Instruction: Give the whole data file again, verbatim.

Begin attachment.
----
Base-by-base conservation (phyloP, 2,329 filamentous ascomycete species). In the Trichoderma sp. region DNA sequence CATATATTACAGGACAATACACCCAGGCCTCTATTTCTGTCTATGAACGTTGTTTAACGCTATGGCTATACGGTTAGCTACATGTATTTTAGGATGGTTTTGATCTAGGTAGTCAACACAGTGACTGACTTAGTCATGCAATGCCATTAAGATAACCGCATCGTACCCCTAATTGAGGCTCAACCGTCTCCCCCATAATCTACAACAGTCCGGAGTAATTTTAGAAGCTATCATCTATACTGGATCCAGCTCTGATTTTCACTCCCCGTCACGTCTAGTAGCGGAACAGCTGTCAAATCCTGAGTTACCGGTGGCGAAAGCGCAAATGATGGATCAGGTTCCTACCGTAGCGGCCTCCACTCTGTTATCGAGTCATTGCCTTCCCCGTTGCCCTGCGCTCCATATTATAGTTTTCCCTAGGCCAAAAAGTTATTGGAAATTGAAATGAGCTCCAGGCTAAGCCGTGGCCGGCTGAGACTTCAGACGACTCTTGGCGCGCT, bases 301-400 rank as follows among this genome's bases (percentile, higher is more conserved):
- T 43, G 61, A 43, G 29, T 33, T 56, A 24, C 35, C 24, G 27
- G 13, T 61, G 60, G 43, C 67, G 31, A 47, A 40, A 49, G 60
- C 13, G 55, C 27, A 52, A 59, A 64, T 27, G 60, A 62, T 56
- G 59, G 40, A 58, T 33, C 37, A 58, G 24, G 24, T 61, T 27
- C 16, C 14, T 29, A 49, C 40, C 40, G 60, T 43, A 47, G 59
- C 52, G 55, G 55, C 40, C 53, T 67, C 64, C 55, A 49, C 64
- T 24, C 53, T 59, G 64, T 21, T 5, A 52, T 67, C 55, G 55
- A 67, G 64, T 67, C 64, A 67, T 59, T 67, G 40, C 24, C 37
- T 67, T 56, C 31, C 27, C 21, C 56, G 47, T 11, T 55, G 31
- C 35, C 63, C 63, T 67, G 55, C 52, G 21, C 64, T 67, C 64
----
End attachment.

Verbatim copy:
Base-by-base conservation (phyloP, 2,329 filamentous ascomycete species). In the Trichoderma sp. region DNA sequence CATATATTACAGGACAATACACCCAGGCCTCTATTTCTGTCTATGAACGTTGTTTAACGCTATGGCTATACGGTTAGCTACATGTATTTTAGGATGGTTTTGATCTAGGTAGTCAACACAGTGACTGACTTAGTCATGCAATGCCATTAAGATAACCGCATCGTACCCCTAATTGAGGCTCAACCGTCTCCCCCATAATCTACAACAGTCCGGAGTAATTTTAGAAGCTATCATCTATACTGGATCCAGCTCTGATTTTCACTCCCCGTCACGTCTAGTAGCGGAACAGCTGTCAAATCCTGAGTTACCGGTGGCGAAAGCGCAAATGATGGATCAGGTTCCTACCGTAGCGGCCTCCACTCTGTTATCGAGTCATTGCCTTCCCCGTTGCCCTGCGCTCCATATTATAGTTTTCCCTAGGCCAAAAAGTTATTGGAAATTGAAATGAGCTCCAGGCTAAGCCGTGGCCGGCTGAGACTTCAGACGACTCTTGGCGCGCT, bases 301-400 rank as follows among this genome's bases (percentile, higher is more conserved):
- T 43, G 61, A 43, G 29, T 33, T 56, A 24, C 35, C 24, G 27
- G 13, T 61, G 60, G 43, C 67, G 31, A 47, A 40, A 49, G 60
- C 13, G 55, C 27, A 52, A 59, A 64, T 27, G 60, A 62, T 56
- G 59, G 40, A 58, T 33, C 37, A 58, G 24, G 24, T 61, T 27
- C 16, C 14, T 29, A 49, C 40, C 40, G 60, T 43, A 47, G 59
- C 52, G 55, G 55, C 40, C 53, T 67, C 64, C 55, A 49, C 64
- T 24, C 53, T 59, G 64, T 21, T 5, A 52, T 67, C 55, G 55
- A 67, G 64, T 67, C 64, A 67, T 59, T 67, G 40, C 24, C 37
- T 67, T 56, C 31, C 27, C 21, C 56, G 47, T 11, T 55, G 31
- C 35, C 63, C 63, T 67, G 55, C 52, G 21, C 64, T 67, C 64